There are six sub–species of the white–faced storm petrel, three of which have been recorded in New Zealand; dulciae, breeding around southern Australia, maoriana, breeding around the mainland of New Zealand and the Chatham and Auckland Islands, and the rare albiclunus, breeding in the Kermadecs.
The biggest colony is on Rangatira Island in the Chathams group, where there were estimated to be 840,000 breeding pairs in 1994. The chicks fledge between mid-February and early April. They set off for the tropical east Pacific, and can be seen off the coast of Equador and the Galapagos Islands from July to September. They return to New Zealand to breed about late September.
There are widespread colonies of white–faced storm petrels in subantarctic to subtropical parts of the Atlantic, Indian and Southwestern Pacific Oceans.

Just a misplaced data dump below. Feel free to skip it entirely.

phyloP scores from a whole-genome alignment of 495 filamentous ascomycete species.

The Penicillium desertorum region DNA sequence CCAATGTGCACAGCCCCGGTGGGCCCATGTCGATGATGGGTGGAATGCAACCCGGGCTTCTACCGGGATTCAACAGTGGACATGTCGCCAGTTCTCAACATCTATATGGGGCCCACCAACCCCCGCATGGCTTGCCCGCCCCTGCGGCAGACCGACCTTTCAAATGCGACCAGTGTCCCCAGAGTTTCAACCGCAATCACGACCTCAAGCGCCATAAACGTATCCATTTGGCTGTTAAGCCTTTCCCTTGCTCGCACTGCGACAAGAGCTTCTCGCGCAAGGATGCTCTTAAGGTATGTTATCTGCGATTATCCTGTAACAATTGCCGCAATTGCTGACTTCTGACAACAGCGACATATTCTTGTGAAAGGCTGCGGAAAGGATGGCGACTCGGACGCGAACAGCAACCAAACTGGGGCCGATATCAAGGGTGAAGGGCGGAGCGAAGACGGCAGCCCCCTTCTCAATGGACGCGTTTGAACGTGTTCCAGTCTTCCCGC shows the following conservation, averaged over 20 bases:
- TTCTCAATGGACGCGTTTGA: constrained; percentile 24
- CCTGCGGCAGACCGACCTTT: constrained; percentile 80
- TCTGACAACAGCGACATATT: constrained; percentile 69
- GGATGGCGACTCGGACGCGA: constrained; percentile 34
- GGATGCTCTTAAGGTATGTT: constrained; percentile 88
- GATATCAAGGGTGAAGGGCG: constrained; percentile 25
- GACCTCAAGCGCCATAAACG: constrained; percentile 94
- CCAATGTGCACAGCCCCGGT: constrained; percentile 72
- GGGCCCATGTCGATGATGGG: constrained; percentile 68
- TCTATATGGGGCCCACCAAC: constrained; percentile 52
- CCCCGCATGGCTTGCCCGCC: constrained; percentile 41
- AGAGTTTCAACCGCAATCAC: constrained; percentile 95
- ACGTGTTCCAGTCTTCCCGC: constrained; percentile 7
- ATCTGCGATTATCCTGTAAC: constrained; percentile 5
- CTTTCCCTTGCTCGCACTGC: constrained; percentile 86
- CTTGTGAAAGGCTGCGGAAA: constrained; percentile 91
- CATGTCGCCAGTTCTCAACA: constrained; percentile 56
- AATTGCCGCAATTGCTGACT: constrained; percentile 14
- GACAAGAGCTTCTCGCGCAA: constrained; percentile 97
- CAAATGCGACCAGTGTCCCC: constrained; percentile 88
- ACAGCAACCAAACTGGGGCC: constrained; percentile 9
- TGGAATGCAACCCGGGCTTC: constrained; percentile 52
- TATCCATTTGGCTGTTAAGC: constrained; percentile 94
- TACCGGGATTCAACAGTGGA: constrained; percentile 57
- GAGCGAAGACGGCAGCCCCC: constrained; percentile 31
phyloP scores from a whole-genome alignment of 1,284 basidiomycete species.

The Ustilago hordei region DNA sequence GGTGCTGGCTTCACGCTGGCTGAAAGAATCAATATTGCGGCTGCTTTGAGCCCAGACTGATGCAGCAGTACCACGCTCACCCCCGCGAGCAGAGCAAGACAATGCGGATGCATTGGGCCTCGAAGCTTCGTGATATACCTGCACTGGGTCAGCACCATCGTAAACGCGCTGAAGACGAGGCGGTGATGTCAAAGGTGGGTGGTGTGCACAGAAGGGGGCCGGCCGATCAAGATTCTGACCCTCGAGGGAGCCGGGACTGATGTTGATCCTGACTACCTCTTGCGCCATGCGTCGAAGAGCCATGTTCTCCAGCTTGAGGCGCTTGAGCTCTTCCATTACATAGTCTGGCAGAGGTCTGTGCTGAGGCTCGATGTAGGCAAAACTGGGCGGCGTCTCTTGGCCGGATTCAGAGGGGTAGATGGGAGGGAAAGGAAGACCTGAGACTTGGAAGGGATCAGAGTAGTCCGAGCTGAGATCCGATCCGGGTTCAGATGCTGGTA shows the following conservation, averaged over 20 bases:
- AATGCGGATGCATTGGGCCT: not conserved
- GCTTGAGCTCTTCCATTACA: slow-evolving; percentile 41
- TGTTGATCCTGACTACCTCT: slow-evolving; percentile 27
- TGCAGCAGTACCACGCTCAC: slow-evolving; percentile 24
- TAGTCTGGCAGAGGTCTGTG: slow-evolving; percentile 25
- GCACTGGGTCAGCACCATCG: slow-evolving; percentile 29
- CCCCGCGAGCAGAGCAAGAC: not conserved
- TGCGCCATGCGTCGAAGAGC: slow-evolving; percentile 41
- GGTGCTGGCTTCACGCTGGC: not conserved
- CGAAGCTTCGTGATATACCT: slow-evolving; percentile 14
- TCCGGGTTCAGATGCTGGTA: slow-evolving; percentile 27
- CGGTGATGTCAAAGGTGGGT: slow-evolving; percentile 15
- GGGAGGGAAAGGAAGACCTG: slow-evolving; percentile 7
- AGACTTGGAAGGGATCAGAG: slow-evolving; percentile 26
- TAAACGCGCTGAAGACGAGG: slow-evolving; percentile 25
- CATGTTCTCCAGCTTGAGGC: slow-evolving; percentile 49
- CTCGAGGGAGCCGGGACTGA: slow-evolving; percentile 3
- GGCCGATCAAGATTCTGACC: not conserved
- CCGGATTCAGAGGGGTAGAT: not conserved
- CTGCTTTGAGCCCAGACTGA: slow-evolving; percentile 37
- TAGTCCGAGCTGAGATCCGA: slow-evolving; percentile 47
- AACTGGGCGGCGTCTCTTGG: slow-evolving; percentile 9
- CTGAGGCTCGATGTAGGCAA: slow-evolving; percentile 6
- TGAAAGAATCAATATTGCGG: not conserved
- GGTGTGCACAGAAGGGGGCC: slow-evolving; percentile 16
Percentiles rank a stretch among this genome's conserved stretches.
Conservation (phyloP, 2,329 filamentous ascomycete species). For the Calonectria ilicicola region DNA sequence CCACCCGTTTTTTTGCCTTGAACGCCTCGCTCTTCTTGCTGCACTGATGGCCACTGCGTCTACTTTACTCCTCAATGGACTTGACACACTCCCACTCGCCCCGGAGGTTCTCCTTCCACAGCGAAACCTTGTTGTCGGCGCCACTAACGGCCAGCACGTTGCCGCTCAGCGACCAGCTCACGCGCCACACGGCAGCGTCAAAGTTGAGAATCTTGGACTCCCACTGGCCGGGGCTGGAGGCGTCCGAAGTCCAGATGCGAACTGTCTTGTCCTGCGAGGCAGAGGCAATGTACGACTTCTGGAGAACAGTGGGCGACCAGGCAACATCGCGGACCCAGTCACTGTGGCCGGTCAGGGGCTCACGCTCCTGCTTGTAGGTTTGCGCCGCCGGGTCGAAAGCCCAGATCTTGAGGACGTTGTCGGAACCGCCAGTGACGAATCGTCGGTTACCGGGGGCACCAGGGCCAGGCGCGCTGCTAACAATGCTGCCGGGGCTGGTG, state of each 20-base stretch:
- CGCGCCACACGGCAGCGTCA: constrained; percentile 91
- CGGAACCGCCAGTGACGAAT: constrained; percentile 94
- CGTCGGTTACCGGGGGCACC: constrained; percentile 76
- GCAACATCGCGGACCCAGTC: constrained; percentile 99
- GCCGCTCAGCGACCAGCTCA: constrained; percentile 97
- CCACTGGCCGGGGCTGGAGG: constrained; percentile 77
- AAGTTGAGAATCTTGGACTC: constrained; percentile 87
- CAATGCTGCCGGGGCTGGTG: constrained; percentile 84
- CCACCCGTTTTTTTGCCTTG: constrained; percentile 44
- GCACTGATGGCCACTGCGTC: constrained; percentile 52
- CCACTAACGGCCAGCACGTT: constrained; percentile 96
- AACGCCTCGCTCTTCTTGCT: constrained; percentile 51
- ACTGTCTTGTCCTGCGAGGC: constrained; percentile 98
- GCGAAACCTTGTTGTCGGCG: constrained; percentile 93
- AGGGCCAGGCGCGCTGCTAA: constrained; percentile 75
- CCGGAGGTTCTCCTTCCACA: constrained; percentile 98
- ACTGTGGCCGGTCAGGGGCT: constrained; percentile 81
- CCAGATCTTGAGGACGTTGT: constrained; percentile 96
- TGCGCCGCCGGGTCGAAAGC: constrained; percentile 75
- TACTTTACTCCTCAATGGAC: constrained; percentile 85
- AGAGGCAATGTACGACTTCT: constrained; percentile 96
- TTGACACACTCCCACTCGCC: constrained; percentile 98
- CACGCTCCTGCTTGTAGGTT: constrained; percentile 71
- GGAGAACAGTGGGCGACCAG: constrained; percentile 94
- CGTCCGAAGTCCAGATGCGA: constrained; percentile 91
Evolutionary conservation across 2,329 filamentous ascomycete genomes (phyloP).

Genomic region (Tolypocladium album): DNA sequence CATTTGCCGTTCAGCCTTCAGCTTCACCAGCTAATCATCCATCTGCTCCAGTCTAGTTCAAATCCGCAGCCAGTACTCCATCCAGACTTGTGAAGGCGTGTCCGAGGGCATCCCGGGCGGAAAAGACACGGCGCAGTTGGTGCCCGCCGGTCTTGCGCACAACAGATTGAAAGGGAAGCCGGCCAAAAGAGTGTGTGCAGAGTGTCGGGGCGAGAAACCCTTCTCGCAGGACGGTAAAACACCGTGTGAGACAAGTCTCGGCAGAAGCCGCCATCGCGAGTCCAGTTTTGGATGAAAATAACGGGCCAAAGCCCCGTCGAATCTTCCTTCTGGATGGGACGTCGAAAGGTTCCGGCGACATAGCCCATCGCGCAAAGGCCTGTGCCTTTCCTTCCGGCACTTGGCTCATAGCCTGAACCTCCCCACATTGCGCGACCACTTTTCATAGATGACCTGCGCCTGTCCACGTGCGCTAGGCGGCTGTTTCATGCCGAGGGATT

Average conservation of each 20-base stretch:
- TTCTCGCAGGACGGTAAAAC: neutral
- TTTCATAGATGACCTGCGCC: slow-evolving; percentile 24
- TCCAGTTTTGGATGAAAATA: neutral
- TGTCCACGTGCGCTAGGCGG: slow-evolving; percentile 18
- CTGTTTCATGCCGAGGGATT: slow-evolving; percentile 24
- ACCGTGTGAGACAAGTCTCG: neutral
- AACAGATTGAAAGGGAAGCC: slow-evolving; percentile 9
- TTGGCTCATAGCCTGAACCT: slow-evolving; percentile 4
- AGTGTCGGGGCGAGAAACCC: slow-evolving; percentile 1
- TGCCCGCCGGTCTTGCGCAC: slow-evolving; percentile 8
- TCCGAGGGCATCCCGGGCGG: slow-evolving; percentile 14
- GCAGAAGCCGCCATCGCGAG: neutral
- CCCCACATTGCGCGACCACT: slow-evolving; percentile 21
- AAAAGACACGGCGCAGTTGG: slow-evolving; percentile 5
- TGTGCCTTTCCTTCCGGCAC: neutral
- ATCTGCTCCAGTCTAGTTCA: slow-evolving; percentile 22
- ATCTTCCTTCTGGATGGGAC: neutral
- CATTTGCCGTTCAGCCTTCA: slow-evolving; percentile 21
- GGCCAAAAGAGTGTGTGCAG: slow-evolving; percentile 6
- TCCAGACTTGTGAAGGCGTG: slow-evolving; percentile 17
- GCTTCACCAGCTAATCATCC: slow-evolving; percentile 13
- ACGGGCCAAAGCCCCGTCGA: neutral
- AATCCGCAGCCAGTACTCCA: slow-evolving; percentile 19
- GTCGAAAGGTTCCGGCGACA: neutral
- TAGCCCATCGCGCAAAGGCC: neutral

Widespread throughout its large range, the White-faced Storm-petrel is evaluated as Least Concern on the IUCN Red List of Threatened Species.
Other common names: —
Frigate Petrel, Procellaria marina, Thalassidroma marina, Thalassidroma hypoleuca, Pelagodroma marina, Pelagodroma fregata, Thalassidroma marina, Thalassidroma fregata, Mother Carey's Chickens, Little Peters, Jesus bird.
20 cm., 45 g., forehead, eyebrow and underparts white, crown, nape and patch around eye dark brown, back and upperwing brownish grey, contrasting with pale grey (NZ subspecies) or white (Kermadec subspecies) rump, slightly forked black tail.
Where to find: —
maoriana breeds on many islands of northern New Zealand from the Three Kings to Motumahanga off New Plymouth in the west to islands in the Bay of Plenty in the east, and at Chatham and Auckland Islands.
Illustration description: —
Godman, Frederick du Cane, Monograph of the Petrels, 1907–1910.
Oliver, W.R.B. New Zealand Birds, 1955.
Heather, B., & Robertson, H., Field Guide to the Birds of New Zealand, 2000.
Page date & version: —
Thursday, 5 June 2014; ver2009v1